Buck Rogers promotional drawing. Artist: Lt. Dick Calkins.


Original Medium: Pulp fiction
Published in: Amazing Stories
First Appeared: 1928
Creator: Philip Francis Nowlan
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Many comics aficionados consider the adventure strips of the 1930s to constitute a Golden Age. And many who feel that way consider that Golden Age to have started with …

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… the simultaneous debut of Tarzan and Buck Rogers in the 25th Century A.D., on Jan. 7, 1929.

Both had appeared previously in the pulps — Tarzan in several stories by Edgar Rice Burroughs, and "Anthony" Rogers as the hero of "Armageddon 2419 AD", which appeared in the August, 1928 issue of Amazing Stories magazine. The latter story caught the attention of newspaper syndicator John F. Dille, who commissioned Nowlan to turn his story into comic-strip continuity. It was Dille who suggested a snappier first name for the character, drawing inspiration from a contemporary western movie hero, Buck Jones.

The artist on the new feature was Richard Calkins, a veteran both of the newspaper illustration business, and of World War I. (He used his U.S. Army rank as part of his byline decades after the war ended.) Calkins's idiosyncratic drawing style was emulated by few other comics artists, but did have some influence on Harry G. Peter, who later became known for his work on Wonder Woman. One of Calkins's early assistants, Zack Mosley, went on to create Smilin' Jack. Another, Russell Keaton, created Flyin' Jenny. Calkins himself also did Skyroads.

Initially, the strip recapitulated the plot of the prose version of the story. Buck, a 20th century American, was overcome by fumes while being trapped in a mine cave-in. Apparently, the gas had a preservative effect, because 500 years later, fresh air entered the cavern and he woke up. The future America in which he found himself had been conquered by evil Asian overlords, and Buck was quickly recruited by the resistance. Supporting characters included his love interest, Wilma Deering, and his brainy back-up man, Dr. Huer.

The straightforward story Nowlan originally wrote was eked out by many side adventures; but still, after a couple of years, the Mongols were overthrown. There followed a series of alien invasions, space voyages, and other sci-fi plot devices of a sort that had already become standard in pulp magazines, but were brand-new to comic strip readers. It was Buck Rogers that first brought such stalwarts as rocket ships, robots and ray guns to public consciousness. Years later, devotees of the genre were to become familiar with the phrase "that crazy Buck Rogers stuff" as a common description of their favored branch of literature.

The Buck Rogers strip was popular enough to spawn imitators, including Brick Bradford and Flash Gordon — both of which proved more durable than the original. Buck was an early star of Famous Funnies, generally considered the very first modern-style comic book, where he appeared alongside Mutt & Jeff, Joe Palooka, and other comic strip stars, from 1935-55. He even anchored an occasional comic book of his own. Like many comics heroes, he was the subject of a 12-part movie serial starring Buster Crabbe. Such was his fame, he was spoofed in one of the most fondly-recalled Daffy Duck/Porky Pig cartoons, Duck Dodgers in the 24-1/2th Century, directed by Chuck Jones in 1953 and revived a half-century later as a weekly TV show.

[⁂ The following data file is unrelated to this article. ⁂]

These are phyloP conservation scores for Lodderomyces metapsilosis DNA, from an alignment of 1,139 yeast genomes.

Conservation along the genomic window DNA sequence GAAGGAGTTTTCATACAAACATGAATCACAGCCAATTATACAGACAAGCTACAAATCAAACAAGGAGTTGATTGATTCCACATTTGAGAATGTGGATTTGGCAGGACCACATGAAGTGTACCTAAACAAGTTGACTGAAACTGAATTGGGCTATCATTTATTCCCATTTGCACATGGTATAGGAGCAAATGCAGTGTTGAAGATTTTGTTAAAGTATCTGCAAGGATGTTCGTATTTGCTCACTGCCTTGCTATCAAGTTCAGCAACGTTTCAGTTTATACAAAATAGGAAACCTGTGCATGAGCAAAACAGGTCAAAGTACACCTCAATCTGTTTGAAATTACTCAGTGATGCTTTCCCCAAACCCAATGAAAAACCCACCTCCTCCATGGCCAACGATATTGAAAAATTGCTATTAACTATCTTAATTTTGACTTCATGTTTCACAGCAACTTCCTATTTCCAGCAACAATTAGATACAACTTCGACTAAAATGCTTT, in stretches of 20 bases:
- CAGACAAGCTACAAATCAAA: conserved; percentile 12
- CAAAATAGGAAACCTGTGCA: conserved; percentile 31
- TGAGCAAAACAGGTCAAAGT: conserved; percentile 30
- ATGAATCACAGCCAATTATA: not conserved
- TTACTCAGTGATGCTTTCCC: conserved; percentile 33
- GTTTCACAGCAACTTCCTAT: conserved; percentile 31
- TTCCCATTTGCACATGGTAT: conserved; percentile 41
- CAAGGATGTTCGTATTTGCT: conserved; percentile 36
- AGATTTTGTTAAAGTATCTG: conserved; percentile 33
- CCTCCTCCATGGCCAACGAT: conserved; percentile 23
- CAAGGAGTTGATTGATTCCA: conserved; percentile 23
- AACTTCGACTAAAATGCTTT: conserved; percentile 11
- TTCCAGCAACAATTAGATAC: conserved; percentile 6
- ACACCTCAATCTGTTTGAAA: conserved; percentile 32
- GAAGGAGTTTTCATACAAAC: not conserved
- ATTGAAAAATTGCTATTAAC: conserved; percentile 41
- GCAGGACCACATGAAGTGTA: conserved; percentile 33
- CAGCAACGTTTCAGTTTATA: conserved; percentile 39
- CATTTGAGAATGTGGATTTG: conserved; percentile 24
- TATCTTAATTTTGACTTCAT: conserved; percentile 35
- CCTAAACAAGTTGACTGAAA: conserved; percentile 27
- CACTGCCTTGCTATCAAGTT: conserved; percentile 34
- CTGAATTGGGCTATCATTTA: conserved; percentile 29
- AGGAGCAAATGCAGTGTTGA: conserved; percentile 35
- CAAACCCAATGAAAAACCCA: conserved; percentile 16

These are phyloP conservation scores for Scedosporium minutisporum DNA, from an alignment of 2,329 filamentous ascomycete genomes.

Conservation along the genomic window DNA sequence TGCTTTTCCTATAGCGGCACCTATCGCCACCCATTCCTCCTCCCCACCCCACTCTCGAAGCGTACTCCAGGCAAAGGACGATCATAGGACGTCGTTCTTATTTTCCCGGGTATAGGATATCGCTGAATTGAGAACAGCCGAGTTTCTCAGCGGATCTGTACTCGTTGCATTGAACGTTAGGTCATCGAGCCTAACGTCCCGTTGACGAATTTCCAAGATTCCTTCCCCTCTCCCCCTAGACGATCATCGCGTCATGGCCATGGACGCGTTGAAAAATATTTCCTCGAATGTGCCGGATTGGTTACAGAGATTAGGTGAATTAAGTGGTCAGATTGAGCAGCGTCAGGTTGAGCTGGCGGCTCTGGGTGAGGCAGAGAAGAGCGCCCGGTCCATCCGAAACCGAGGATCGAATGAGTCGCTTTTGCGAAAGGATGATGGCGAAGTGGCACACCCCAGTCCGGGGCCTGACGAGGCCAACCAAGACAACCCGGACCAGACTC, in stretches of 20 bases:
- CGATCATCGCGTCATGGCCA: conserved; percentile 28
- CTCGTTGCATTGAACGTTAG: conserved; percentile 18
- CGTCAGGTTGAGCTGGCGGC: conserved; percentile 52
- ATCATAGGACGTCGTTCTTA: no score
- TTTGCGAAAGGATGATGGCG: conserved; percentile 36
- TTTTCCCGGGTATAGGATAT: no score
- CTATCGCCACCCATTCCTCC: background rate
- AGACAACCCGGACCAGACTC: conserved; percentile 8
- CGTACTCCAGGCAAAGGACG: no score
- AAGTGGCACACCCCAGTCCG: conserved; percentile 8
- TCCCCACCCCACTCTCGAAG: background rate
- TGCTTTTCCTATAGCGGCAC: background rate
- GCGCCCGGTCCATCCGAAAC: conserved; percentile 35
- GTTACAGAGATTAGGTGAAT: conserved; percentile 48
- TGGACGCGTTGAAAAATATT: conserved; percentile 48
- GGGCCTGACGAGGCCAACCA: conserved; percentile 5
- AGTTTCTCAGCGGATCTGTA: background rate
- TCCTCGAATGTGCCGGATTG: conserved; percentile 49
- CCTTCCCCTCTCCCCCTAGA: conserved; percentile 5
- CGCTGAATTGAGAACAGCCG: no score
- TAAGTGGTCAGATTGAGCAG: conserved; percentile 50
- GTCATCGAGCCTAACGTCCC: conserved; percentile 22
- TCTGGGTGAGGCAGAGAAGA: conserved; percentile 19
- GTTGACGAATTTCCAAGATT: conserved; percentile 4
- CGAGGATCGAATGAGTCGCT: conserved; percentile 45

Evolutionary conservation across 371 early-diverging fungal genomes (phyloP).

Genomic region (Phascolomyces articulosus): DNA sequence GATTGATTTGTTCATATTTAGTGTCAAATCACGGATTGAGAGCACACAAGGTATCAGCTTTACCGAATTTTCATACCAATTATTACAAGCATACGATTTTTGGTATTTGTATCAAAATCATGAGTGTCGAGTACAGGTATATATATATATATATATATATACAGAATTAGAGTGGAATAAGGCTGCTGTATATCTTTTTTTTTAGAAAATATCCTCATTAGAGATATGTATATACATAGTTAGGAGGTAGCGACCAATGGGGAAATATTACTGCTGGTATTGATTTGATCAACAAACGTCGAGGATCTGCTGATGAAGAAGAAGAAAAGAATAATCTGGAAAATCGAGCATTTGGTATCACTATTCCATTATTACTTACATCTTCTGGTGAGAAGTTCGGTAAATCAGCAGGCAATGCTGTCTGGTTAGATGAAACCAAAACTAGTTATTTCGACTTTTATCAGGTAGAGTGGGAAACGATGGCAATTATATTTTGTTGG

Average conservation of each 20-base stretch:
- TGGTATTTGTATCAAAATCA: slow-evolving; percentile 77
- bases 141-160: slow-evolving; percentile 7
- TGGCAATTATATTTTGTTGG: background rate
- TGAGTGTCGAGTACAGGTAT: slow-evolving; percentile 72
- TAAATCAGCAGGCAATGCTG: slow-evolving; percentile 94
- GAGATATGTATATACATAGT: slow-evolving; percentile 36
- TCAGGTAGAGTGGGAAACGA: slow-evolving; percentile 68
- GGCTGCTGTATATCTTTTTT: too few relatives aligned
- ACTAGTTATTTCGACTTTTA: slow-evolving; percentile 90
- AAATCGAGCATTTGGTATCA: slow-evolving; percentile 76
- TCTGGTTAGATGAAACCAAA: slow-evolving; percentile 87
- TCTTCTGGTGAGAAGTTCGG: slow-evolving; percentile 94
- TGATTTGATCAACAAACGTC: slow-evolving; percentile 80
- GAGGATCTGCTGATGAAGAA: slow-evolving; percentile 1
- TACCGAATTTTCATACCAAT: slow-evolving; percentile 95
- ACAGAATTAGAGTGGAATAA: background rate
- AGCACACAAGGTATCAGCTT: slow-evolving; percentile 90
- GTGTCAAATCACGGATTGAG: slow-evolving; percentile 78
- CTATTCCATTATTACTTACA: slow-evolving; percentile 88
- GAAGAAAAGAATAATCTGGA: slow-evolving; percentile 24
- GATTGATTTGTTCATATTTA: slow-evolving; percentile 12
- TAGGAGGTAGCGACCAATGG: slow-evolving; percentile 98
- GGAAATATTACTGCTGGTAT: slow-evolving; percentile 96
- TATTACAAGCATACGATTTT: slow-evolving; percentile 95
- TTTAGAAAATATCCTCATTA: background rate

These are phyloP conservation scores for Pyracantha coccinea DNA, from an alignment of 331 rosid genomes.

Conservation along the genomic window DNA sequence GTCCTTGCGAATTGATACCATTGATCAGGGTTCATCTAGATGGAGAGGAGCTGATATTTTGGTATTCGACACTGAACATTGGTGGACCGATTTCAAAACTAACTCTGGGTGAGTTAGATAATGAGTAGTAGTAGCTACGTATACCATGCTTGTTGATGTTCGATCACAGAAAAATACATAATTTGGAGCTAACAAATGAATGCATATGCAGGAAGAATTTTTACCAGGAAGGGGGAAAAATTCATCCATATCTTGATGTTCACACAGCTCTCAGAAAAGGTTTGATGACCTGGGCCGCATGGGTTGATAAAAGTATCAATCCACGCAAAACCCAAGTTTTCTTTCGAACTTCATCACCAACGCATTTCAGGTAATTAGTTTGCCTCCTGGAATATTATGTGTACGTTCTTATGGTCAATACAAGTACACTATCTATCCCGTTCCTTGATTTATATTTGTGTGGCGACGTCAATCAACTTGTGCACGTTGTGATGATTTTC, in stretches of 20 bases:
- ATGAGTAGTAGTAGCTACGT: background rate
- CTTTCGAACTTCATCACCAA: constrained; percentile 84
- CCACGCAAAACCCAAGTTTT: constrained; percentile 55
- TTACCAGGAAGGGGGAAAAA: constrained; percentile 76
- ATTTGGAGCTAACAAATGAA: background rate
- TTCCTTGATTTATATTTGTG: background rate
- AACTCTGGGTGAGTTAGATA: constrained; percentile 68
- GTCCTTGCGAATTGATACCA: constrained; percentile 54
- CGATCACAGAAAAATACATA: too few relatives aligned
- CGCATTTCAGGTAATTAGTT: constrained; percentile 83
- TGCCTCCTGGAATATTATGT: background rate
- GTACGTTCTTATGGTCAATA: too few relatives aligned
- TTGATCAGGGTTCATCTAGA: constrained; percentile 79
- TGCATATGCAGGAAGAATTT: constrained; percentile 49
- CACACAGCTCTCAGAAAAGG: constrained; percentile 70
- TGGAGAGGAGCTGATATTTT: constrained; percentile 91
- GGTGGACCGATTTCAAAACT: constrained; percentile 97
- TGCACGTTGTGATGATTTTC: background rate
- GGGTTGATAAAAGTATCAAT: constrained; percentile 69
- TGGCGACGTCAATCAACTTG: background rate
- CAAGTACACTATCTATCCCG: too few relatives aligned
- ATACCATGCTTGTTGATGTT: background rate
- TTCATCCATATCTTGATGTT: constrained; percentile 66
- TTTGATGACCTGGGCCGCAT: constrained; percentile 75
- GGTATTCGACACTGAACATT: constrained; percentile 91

But its fame was fleeting. Both Nowlan and Calkins left the strip during the 1940s, prompting a succession of disparate art and writing styles. Things stabilized toward the end of the 1950s, with comic book veteran George Tuska (Zanzibar the Magician, The Black Terror) illustrating stories by such well-known science fiction writers as Judith Merril and Fritz Leiber — but the strip had lost a lot of momentum, and in 1967 it was cancelled.

Buck was back two years later, at least in fossil form. In 1969, Chelsea House published The Collected Works of Buck Rogers in the 25th Century, a coffee table book of reprints, with an introduction by Ray Bradbury.

An actual revival occurred in 1979. That year, he was the subject of a feature film, starring Gil Gerard, followed by a TV series. Based on renewed interest, the comic book version was revived by Gold Key Comics for a three-year run; and a new newspaper strip was commissioned by The New York Times Syndicate. But the revival was short-lived. The strip suffered another quick succession of diverse writing and art styles, and ended again in 1983.

Buck was back once more in 1990 when TSR, a game publisher, dabbled briefly in comic books. In this series, Dr. Huer was an artificial intelligence software package called huer.doc. Flint Dille (grandson of Buck's original syndicator) was the publisher and editor, and co-wrote the first three issues, which were adapted from a graphic novel written by Steven Grant. Buzz Dixon did all the rest of the writing. The art was done by Frank Cirocco, Kevin Altieri, Chuck Wojtkiewicz, Gray Morrow and Mark Winchell. This series lasted ten issues, the last of which came out in 1991.

Since then, Buck Rogers has lain dormant — but it still commands a great deal of public recognition, so another revival can't be ruled out.


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